LA Daily News

Southwest now tied with JetBlue for most slots at Long Beach Airport; Delta, Hawaiian expand

Southwest appears to have plans to replace JetBlue as the dominant airline at the Long Beach Airport.

JetBlue has surrendered even more of its flight slots at the Long Beach Airport — and Southwest Airlines, Delta Air Lines and Hawaiian Airlines have all benefited from that decision.

JetBlue, which has historically held more flight slots at the airport than any other airline, gave up seven flight slots in January. Southwest and Delta have each received three of those flight slots, and Hawaiian Airlines was awarded one of them, according to a memo that Long Beach Airport director Cynthia Guidry sent last week to City Manager Tom Modica.

None of the airlines involved immediately responded to requests for comment on how the news would impact their routes and schedules at the Long Beach Airport.

According to Guidry’s memo, Southwest appears to have plans to replace JetBlue as the dominant airline at the Long Beach Airport. Southwest had requested all seven slots, but the airport’s procedure for allocating slots requires it to grant one slot to each airline on the waiting list at a time until the allocated slots run out or until each airline’s request is granted.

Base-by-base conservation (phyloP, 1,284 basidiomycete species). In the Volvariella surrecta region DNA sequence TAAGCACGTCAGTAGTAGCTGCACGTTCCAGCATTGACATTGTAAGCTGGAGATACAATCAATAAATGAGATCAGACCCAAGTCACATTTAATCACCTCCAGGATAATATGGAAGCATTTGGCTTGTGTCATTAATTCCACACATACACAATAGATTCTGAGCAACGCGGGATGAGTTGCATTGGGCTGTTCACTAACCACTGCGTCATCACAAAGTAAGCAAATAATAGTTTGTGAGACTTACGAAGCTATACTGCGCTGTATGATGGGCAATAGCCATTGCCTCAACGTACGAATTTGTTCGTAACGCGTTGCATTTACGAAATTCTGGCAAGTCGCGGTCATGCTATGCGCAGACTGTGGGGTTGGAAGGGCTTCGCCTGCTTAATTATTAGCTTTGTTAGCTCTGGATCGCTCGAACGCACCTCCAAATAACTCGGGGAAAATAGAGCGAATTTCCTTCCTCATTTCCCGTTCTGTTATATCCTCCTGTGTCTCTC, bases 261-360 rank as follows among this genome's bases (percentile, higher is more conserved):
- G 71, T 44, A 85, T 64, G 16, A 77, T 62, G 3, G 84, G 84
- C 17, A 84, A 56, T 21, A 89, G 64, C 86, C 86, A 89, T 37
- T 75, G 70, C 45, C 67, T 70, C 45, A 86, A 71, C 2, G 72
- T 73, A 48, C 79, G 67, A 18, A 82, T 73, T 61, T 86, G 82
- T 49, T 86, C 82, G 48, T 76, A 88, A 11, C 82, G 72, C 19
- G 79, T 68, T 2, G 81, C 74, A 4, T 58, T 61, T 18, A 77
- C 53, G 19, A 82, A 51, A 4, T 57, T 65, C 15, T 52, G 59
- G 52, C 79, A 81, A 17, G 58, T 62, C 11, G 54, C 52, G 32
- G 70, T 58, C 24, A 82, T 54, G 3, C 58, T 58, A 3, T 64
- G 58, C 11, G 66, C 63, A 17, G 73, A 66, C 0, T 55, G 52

Delta asked for three slots, and Hawaiian Airlines requested one.

Last April, JetBlue gave up 10 of its 34 flight slots to other airlines after Long Beach signaled it may penalize the airline for low usage of its slots.

But that doesn’t appear to be a factor in the airport’s decision-making now; because shutdowns intended to stem the further spread of the coronavirus have hit airlines hard, leading them to cut back on flights, Long Beach “is likely to consider” granting a waiver for airlines that do not meet the city’s flight slot utilization requirement through October 24, Guidry wrote.

JetBlue’s latest withdrawal means it only has 17 Long Beach slots left; Southwest’s newly awarded slots, meanwhile, now have it tied with JetBlue at 17 slots.

The following airlines round out the total 53 flight slots at the Long Beach Airport:

  • Delta Air Lines, with 12 slots
  • American Airlines, with three slots
  • Hawaiian Airlines, with two slots
  • FedEx, with one slot and
  • UPS, with one slot.

When JetBlue announced the latest relinquishment of flight slots in January, the company said in a statement that it was because the routes were “not meeting expectations.”

Guidry, for her part, appeared unfazed by the airline’s decision.

“Demand at the Long Beach Airport is growing and remains high,” Guidry said at the time, “for the convenience and first-class travel experience.”

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